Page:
Spare a thought, as you sit idly recovering from your seasonal indulgences and pondering your new year’s resolutions, for those who are not so unfortunate. I am talking, of course, about the chorus of forecasters, futurologists, trends analysts and pundits, for whom the 12 days after Christmas are when business is at its most brisk. Will 2006 be the year in which Tony Blair steps down as prime minister, the US invades Iran and property prices finally go through the floor? As we speak, future-gazers everywhere will be demanding a little shush and staring intently into their crystal balls to help us find the answer.
Forecasting the future is a perilous business, but one which has never been healthier. Such is our anxiety about the future that nowadays almost every large organisation comes with its own futurologist or trends guru. Very rarely, however, does anyone measure the performance of these paid seers. By the time their prognostications have resolutely failed to materialise, most of us have forgotten all about them.
Until now, that is. Twenty years ago, a US psychologist called Philip Tetlock worked himself up into a rage at how rarely pundits ever admitted the errors in their predictions. Setting himself up as an honest broker and industry referee, Tetlock picked 284 people – academics, economists, journalists and think-tankers – who made their living hawking advice on political and economic trends, and asked them for testable predictions about the future. The results of his study are now in, and they make sobering reading. Over 300 pages of his new book, Expert Political Judgment (Princeton), Tetlock demonstrates in meticulous academic detail that most expert forecasters are no better than the rest of us at the prognostication game. Worse, when he informed them that they had been rumbled, most refused to eat humble pie and instead claimed to have been right all along.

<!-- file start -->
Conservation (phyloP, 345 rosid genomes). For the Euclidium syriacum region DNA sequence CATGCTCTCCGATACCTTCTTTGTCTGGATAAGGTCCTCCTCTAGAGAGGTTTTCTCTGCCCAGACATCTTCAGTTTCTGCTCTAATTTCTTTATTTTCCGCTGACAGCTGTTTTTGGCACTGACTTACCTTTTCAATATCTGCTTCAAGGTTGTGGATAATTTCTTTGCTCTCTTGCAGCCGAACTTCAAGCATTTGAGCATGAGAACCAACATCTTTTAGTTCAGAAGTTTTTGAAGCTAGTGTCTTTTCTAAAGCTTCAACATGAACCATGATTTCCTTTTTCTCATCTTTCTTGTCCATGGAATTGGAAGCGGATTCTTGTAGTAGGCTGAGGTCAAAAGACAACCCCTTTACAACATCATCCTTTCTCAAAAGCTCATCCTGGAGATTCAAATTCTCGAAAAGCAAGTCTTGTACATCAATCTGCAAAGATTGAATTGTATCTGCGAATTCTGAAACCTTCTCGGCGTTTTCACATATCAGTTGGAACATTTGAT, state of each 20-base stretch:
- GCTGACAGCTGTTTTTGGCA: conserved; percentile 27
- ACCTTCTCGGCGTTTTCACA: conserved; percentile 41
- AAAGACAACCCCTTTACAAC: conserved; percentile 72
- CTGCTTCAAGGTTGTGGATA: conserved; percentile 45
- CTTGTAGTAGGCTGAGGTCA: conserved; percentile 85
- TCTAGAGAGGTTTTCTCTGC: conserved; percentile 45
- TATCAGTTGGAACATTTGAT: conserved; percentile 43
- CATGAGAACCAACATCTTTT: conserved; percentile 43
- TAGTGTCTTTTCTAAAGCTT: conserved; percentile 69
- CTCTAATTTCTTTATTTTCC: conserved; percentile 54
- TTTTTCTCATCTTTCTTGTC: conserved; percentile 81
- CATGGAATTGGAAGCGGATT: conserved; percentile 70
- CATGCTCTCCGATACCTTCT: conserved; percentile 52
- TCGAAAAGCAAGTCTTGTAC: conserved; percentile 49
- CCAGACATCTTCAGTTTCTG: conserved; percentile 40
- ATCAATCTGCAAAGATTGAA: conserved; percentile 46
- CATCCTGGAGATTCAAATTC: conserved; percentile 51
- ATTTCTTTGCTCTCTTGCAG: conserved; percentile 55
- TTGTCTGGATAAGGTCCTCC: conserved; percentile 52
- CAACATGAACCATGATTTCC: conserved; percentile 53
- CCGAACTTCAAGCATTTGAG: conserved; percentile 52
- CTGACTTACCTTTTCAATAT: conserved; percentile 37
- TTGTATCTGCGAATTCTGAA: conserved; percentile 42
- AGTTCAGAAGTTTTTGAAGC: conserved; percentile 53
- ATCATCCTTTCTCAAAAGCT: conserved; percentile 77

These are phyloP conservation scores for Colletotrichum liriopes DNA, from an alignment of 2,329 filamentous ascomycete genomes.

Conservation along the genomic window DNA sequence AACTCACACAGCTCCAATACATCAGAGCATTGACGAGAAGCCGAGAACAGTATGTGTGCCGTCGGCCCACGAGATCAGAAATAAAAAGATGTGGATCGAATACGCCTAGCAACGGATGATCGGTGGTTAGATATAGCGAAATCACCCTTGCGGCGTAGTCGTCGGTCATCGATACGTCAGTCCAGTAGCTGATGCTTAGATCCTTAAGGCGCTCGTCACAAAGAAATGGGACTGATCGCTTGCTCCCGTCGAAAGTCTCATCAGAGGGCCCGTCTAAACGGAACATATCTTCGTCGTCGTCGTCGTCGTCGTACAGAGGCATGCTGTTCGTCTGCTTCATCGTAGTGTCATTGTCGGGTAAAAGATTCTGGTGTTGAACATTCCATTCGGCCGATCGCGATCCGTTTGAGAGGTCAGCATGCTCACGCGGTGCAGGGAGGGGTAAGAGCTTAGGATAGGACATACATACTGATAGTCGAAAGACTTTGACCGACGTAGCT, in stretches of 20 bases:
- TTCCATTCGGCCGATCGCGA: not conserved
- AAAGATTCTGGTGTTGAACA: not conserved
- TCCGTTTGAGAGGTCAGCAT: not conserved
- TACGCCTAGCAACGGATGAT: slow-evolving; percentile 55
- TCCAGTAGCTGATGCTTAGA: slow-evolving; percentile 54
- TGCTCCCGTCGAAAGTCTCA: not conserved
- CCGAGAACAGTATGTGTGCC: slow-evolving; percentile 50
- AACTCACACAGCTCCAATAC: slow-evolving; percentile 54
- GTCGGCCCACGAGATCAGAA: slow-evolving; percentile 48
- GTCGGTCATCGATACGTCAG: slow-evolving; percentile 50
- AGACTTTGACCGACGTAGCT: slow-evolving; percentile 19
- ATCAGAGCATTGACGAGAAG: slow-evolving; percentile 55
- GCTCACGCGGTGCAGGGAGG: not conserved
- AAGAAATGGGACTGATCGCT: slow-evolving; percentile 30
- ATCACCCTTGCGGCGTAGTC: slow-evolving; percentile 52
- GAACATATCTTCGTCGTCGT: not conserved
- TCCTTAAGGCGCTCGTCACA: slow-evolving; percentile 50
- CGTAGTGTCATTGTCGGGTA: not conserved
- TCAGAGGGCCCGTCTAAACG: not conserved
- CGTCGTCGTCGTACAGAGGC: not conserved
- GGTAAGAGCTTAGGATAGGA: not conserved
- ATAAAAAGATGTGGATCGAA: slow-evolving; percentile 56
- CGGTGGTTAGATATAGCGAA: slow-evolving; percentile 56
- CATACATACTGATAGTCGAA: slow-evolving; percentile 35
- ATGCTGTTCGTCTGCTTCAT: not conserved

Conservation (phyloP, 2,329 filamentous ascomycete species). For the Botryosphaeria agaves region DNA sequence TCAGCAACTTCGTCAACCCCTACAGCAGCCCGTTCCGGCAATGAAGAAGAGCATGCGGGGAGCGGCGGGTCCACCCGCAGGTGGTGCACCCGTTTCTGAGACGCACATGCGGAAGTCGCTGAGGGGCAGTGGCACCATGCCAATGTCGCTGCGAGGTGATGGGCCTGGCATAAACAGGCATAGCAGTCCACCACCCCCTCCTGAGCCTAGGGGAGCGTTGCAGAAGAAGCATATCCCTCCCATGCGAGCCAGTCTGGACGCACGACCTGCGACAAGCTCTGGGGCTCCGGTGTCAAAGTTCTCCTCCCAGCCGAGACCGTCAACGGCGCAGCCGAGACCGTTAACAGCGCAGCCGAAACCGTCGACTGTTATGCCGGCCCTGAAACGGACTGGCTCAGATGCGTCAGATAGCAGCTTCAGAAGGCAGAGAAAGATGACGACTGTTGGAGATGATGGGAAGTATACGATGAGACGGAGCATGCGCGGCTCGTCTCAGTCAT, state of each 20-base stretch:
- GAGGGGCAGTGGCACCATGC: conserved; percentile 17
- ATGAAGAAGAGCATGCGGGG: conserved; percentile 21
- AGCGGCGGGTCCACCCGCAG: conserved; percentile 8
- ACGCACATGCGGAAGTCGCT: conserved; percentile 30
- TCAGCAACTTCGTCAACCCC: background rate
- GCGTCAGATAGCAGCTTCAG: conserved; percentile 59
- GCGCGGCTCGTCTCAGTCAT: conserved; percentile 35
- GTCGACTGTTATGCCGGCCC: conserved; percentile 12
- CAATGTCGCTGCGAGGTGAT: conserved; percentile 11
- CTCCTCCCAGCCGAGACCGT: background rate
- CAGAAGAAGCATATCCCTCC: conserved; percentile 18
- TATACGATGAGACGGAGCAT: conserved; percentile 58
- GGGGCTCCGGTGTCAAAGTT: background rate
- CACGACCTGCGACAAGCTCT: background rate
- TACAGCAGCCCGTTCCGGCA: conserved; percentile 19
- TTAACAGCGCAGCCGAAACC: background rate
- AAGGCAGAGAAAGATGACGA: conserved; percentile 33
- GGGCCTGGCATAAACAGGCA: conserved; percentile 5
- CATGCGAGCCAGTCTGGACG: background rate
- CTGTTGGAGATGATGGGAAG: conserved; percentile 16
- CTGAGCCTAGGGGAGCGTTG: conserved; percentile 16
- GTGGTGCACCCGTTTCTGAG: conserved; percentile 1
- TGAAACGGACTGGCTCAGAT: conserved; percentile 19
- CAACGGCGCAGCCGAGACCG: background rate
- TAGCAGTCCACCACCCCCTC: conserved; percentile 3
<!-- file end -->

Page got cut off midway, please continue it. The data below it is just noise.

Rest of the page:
What can be done about the future-fibbers? Part of the problem is the lack of transparency and rigour within the profession. Futurology is a bastard discipline, a synthesis of a wide variety of subjects. Anyone can set up shop in it, with the result that most of its practitioners know not very much about anything. Built into the discipline, too, is a tendency towards hyberbole and towards exaggerating the new. Those forecasters who pull from the bag startlingly counter-intuitive predictions win cachet and kudos, while those who predict the blindingly obvious can expect to be back in the dole queue before very long.
Tetlock concludes with an appeal for humility. “We as a society,” he says, “would be better off if participants in policy debates stated their beliefs in testable forms (and) monitored their forecasting performance, and honoured their reputational bets.” For the career futurologist, however, the moral of the story might be to make parsimonious and rather nebulous prognostications, and to sit on the fence wherever possible. Writing to Friedrich Engels in 1857 about a risky punt he had taken on the progress of a political rebellion in India, the German future-thinker Karl Marx gave solid advice. “It’s possible,” he admitted,” that I shall make an ass of myself. But in that case one can always get out of it with a little dialectic. I have, of course, so worded my proposition as to be right either way.” Ambitious forecasters take note.